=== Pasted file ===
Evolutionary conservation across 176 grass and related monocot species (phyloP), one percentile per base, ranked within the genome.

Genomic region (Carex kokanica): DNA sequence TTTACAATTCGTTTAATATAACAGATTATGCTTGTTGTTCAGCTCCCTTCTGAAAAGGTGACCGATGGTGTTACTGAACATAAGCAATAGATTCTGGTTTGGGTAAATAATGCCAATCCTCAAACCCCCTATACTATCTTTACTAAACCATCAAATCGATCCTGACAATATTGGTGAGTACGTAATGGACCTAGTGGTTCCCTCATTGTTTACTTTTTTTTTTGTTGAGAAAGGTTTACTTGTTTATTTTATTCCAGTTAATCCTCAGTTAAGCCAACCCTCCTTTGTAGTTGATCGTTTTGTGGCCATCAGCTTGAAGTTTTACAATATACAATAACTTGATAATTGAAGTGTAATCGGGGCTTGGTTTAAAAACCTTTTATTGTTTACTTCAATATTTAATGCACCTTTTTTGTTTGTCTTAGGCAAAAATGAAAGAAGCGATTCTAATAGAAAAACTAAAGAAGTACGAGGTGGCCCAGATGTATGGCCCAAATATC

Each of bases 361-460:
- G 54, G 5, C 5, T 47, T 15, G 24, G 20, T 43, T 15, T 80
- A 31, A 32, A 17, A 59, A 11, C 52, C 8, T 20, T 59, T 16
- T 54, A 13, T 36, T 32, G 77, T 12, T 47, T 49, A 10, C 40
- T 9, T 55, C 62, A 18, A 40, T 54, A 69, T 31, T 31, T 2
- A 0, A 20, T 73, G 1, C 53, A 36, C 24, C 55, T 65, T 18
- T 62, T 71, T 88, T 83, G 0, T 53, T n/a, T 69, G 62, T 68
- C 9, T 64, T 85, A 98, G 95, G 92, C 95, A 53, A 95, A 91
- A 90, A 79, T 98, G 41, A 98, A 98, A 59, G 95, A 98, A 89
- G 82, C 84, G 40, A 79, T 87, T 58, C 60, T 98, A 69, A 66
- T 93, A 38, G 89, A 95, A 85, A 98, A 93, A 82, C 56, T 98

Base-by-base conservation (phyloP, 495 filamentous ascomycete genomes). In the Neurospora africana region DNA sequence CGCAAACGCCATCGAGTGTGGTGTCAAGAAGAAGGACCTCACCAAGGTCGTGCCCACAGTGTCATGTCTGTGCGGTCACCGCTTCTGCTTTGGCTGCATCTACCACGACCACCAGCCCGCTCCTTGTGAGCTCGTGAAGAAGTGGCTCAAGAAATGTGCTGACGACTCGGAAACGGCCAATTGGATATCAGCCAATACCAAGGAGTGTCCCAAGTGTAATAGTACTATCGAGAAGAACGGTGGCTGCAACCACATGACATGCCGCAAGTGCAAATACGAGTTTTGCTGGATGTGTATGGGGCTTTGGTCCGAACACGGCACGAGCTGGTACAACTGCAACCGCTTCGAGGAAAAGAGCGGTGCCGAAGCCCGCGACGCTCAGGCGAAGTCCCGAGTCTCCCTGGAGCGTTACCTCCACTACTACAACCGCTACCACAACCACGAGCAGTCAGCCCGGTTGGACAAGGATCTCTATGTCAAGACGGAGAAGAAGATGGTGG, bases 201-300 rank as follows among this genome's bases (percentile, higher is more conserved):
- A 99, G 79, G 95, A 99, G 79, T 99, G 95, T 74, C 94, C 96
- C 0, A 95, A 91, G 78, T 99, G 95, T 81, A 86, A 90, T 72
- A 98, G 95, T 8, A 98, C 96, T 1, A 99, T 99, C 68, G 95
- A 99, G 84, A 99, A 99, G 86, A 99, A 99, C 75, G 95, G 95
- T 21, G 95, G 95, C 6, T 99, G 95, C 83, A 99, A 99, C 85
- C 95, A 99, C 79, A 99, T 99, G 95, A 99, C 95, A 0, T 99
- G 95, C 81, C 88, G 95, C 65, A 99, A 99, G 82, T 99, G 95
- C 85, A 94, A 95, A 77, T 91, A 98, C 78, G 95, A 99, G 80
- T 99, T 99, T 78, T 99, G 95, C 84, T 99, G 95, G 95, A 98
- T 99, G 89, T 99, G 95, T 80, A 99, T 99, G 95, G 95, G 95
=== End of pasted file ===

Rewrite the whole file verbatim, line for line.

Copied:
Evolutionary conservation across 176 grass and related monocot species (phyloP), one percentile per base, ranked within the genome.

Genomic region (Carex kokanica): DNA sequence TTTACAATTCGTTTAATATAACAGATTATGCTTGTTGTTCAGCTCCCTTCTGAAAAGGTGACCGATGGTGTTACTGAACATAAGCAATAGATTCTGGTTTGGGTAAATAATGCCAATCCTCAAACCCCCTATACTATCTTTACTAAACCATCAAATCGATCCTGACAATATTGGTGAGTACGTAATGGACCTAGTGGTTCCCTCATTGTTTACTTTTTTTTTTGTTGAGAAAGGTTTACTTGTTTATTTTATTCCAGTTAATCCTCAGTTAAGCCAACCCTCCTTTGTAGTTGATCGTTTTGTGGCCATCAGCTTGAAGTTTTACAATATACAATAACTTGATAATTGAAGTGTAATCGGGGCTTGGTTTAAAAACCTTTTATTGTTTACTTCAATATTTAATGCACCTTTTTTGTTTGTCTTAGGCAAAAATGAAAGAAGCGATTCTAATAGAAAAACTAAAGAAGTACGAGGTGGCCCAGATGTATGGCCCAAATATC

Each of bases 361-460:
- G 54, G 5, C 5, T 47, T 15, G 24, G 20, T 43, T 15, T 80
- A 31, A 32, A 17, A 59, A 11, C 52, C 8, T 20, T 59, T 16
- T 54, A 13, T 36, T 32, G 77, T 12, T 47, T 49, A 10, C 40
- T 9, T 55, C 62, A 18, A 40, T 54, A 69, T 31, T 31, T 2
- A 0, A 20, T 73, G 1, C 53, A 36, C 24, C 55, T 65, T 18
- T 62, T 71, T 88, T 83, G 0, T 53, T n/a, T 69, G 62, T 68
- C 9, T 64, T 85, A 98, G 95, G 92, C 95, A 53, A 95, A 91
- A 90, A 79, T 98, G 41, A 98, A 98, A 59, G 95, A 98, A 89
- G 82, C 84, G 40, A 79, T 87, T 58, C 60, T 98, A 69, A 66
- T 93, A 38, G 89, A 95, A 85, A 98, A 93, A 82, C 56, T 98

Base-by-base conservation (phyloP, 495 filamentous ascomycete genomes). In the Neurospora africana region DNA sequence CGCAAACGCCATCGAGTGTGGTGTCAAGAAGAAGGACCTCACCAAGGTCGTGCCCACAGTGTCATGTCTGTGCGGTCACCGCTTCTGCTTTGGCTGCATCTACCACGACCACCAGCCCGCTCCTTGTGAGCTCGTGAAGAAGTGGCTCAAGAAATGTGCTGACGACTCGGAAACGGCCAATTGGATATCAGCCAATACCAAGGAGTGTCCCAAGTGTAATAGTACTATCGAGAAGAACGGTGGCTGCAACCACATGACATGCCGCAAGTGCAAATACGAGTTTTGCTGGATGTGTATGGGGCTTTGGTCCGAACACGGCACGAGCTGGTACAACTGCAACCGCTTCGAGGAAAAGAGCGGTGCCGAAGCCCGCGACGCTCAGGCGAAGTCCCGAGTCTCCCTGGAGCGTTACCTCCACTACTACAACCGCTACCACAACCACGAGCAGTCAGCCCGGTTGGACAAGGATCTCTATGTCAAGACGGAGAAGAAGATGGTGG, bases 201-300 rank as follows among this genome's bases (percentile, higher is more conserved):
- A 99, G 79, G 95, A 99, G 79, T 99, G 95, T 74, C 94, C 96
- C 0, A 95, A 91, G 78, T 99, G 95, T 81, A 86, A 90, T 72
- A 98, G 95, T 8, A 98, C 96, T 1, A 99, T 99, C 68, G 95
- A 99, G 84, A 99, A 99, G 86, A 99, A 99, C 75, G 95, G 95
- T 21, G 95, G 95, C 6, T 99, G 95, C 83, A 99, A 99, C 85
- C 95, A 99, C 79, A 99, T 99, G 95, A 99, C 95, A 0, T 99
- G 95, C 81, C 88, G 95, C 65, A 99, A 99, G 82, T 99, G 95
- C 85, A 94, A 95, A 77, T 91, A 98, C 78, G 95, A 99, G 80
- T 99, T 99, T 78, T 99, G 95, C 84, T 99, G 95, G 95, A 98
- T 99, G 89, T 99, G 95, T 80, A 99, T 99, G 95, G 95, G 95